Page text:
13.4. Team Communication

Reliable promises, emotional intelligence, and a realistic outlook are all meaningless as trust-building tools if you don’t have the skills to communicate with your team members. In his book Mastering the Leadership Role in Project Management, Alexander Laufer explains the vital importance of team communication:

Because a project functions as an ad hoc temporary and evolving organization, composed of people affiliated with different organizations, communication serves as the glue that binds together all parts of the organization. When the project suffers from high uncertainty, the role played by project communication is even more crucial. (Laufer, 2012, p. 230)

Unfortunately, many people think they are better communicators than they actually are. Sometimes a person will excel at one form of communication but fail at others. For instance, someone might be great at small talk before a meeting but continually confuse co-workers with poorly written emails.  This is one area where getting feedback from your co-workers can be especially helpful. Another option is taking a class, or at the very least, consulting the numerous online guides to developing effective communication skills. To help you get started, here are a few quick resources for improving vital communication skills:

Making Small Talk—People often say they dislike small talk, but polite conversation on unimportant matters is the lubricant that keeps the social gears moving, minimizing friction, and making it possible for people to join forces on important matters. If you’re bad at small talk, then put some time into learning how to improve; you’ll get better with practice. There’s no better way to put people at ease. This article includes a few helpful tips: “An Introvert’s Guide to Small Talk: Eight Painless Tips.”

Writing good Emails—An ideal email is clear, brief, calm, and professional. Avoid jokes, because you can never be certain how team members (especially team members in other countries) will interpret them. A good emailer also understands the social rules that apply to email exchanges, as explained here: “The Art of the Effective Business Email.”

Talking One-on-One—Nothing beats a face-to-face conversation for building trust and encouraging an efficient exchange of ideas, as long as both participants feel comfortable. In fact, Alexander Laufer suggests using face-to-face conversation as the primary communication mode for your team (2012, 230). As a team leader, it’s your job to be aware of the many ways conversations can go awry, particularly when subordinates fear speaking their mind. This excellent introduction to the art of conversation includes tips for recognizing signs of discomfort in others: “The Art of Conversation: How to Improve Face-to-Face Communication in a Digital World.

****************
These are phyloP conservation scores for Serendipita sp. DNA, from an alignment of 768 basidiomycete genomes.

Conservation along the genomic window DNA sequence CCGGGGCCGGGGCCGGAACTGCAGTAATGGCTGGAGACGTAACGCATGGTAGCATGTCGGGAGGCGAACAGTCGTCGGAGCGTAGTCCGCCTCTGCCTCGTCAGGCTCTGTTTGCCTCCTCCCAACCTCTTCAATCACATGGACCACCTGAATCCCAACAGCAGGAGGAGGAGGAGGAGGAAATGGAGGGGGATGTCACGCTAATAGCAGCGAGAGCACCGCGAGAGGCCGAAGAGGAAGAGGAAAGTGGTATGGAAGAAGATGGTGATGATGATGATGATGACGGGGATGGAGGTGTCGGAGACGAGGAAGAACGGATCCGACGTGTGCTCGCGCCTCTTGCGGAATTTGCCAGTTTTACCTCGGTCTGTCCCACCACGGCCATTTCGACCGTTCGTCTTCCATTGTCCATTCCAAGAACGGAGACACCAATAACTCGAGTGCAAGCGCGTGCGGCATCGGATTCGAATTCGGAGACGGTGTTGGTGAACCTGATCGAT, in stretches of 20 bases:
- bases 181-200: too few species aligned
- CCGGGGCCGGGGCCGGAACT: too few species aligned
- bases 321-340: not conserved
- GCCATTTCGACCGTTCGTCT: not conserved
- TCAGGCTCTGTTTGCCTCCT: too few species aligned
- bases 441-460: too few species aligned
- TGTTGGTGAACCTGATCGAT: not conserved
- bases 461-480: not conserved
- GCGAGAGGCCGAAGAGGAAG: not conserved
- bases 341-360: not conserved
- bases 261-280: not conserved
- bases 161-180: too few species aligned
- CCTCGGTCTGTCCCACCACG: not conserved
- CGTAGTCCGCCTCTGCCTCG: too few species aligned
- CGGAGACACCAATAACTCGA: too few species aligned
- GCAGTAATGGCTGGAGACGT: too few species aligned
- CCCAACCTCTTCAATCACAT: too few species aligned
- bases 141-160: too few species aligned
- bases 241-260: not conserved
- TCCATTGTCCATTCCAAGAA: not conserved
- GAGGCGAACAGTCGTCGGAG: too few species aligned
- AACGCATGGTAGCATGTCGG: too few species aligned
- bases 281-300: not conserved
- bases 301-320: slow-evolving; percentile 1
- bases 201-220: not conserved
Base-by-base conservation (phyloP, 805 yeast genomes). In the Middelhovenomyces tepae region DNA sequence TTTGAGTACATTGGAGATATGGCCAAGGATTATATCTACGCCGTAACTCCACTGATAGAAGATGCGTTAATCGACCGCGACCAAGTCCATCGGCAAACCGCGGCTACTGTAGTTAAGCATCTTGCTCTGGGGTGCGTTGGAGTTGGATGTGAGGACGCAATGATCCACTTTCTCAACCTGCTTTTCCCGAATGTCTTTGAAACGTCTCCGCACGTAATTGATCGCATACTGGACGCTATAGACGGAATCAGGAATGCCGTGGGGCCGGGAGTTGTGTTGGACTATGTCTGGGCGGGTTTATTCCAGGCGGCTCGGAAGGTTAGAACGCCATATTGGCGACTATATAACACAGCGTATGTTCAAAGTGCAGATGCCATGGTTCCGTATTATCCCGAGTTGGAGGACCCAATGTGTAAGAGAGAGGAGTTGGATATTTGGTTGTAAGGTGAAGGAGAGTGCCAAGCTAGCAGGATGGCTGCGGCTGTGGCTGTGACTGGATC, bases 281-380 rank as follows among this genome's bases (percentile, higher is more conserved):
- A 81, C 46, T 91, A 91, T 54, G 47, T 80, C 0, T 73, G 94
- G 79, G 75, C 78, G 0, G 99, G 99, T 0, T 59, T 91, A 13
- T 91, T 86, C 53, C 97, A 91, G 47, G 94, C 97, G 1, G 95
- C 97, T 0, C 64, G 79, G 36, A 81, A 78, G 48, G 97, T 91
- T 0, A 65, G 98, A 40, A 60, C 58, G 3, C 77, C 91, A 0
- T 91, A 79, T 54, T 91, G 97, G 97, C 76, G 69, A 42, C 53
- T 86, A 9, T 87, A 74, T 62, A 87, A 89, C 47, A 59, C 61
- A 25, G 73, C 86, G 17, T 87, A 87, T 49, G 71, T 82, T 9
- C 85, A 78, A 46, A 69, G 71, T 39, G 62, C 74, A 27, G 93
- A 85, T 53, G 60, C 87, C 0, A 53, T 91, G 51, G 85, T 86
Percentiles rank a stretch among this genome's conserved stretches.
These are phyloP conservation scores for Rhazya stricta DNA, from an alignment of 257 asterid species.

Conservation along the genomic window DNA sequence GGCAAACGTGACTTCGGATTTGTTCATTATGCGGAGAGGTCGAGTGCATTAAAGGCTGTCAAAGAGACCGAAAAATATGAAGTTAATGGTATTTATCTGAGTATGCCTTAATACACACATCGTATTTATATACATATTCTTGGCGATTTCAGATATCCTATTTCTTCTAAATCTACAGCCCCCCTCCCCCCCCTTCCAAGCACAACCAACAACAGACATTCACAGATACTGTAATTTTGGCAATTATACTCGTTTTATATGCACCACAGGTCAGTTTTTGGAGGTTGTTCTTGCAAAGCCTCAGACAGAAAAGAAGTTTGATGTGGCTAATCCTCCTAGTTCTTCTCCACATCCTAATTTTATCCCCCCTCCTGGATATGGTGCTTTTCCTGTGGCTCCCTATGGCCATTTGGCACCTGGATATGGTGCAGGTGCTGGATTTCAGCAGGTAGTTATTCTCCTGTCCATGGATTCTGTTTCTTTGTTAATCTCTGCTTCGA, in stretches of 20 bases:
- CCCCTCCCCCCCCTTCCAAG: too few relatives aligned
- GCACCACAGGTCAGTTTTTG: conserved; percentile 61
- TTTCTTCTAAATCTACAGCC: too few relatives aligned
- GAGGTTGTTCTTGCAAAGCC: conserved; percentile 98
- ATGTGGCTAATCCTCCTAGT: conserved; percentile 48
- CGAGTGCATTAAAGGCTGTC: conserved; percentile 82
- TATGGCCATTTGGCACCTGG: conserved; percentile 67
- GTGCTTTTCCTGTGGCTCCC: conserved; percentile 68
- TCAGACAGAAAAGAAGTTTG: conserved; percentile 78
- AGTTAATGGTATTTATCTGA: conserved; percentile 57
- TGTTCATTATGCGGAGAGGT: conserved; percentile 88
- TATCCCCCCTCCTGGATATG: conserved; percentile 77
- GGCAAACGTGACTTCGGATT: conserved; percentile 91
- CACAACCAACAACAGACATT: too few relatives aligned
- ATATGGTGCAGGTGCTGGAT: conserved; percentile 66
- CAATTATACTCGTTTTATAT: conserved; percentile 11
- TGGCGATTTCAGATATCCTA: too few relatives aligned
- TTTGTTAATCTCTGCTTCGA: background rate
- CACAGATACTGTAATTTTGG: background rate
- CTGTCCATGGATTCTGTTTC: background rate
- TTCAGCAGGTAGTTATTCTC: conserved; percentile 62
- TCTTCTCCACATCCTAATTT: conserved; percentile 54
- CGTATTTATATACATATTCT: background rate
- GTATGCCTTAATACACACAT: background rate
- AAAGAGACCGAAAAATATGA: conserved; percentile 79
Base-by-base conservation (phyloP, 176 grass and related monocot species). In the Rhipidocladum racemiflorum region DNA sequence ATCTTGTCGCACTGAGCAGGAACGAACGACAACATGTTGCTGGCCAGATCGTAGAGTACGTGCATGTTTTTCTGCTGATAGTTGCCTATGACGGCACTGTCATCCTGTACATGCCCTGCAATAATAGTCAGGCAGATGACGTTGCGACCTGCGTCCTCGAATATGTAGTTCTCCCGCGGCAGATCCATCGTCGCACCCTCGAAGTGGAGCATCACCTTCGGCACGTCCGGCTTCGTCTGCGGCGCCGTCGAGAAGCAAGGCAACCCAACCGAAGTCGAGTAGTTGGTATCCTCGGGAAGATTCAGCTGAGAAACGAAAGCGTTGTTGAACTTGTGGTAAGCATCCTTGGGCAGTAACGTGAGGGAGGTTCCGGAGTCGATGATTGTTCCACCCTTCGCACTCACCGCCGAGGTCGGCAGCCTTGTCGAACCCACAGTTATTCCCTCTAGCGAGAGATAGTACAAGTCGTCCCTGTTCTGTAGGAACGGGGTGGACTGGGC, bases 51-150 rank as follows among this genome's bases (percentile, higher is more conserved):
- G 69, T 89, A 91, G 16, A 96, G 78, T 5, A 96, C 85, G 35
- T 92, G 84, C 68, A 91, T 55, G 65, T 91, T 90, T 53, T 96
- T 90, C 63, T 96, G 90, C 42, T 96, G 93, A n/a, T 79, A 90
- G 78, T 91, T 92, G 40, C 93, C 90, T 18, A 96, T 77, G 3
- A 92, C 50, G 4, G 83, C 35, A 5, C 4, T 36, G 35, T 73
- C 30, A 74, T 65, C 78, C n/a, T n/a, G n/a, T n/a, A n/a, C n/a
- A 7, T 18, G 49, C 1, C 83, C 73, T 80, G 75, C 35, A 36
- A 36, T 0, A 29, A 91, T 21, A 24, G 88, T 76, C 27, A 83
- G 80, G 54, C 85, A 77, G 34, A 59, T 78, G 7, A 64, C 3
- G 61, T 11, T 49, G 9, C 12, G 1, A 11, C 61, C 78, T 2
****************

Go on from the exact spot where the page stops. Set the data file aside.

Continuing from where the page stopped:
Telling stories is an especially helpful way to share experiences with your team. Indeed, stories are “a form of communication that has been used to entertain, persuade, inspire, impart wisdom, and teach for thousands of years. This wide range of uses is due to a story’s remarkable effect on human emotion, experience, and cognition” (Kerby et al., 2018).

You’ve probably experienced the way people lower their defences when they realize they are hearing a tale about specific characters, with an uncertain outcome, rather than a simple recitation of events, or worse, a lecture. Master storytellers seem to do it effortlessly, but in fact, they usually shape their stories around the same basic template. Holly Walter Kerby, executive director of Fusion Science Theater, and a long-time science educator, describes the essential story elements as follows:

A Main Character Your Audience can Identify with—Include enough details to allow your audience to feel a connection with the main character, and don’t be afraid to make yourself the protagonist of your own stories.

A Specific Challenge—Set up the ending of the story by describing a problem encountered by the main character. This will raise a question in the minds of the audience members and make them want to listen to the rest of the story to find out what happens.

  • Can Sam and Danielle recover from a supplier’s bankruptcy and figure out how to get three hundred light fixtures delivered to a new office building in time for the grand opening?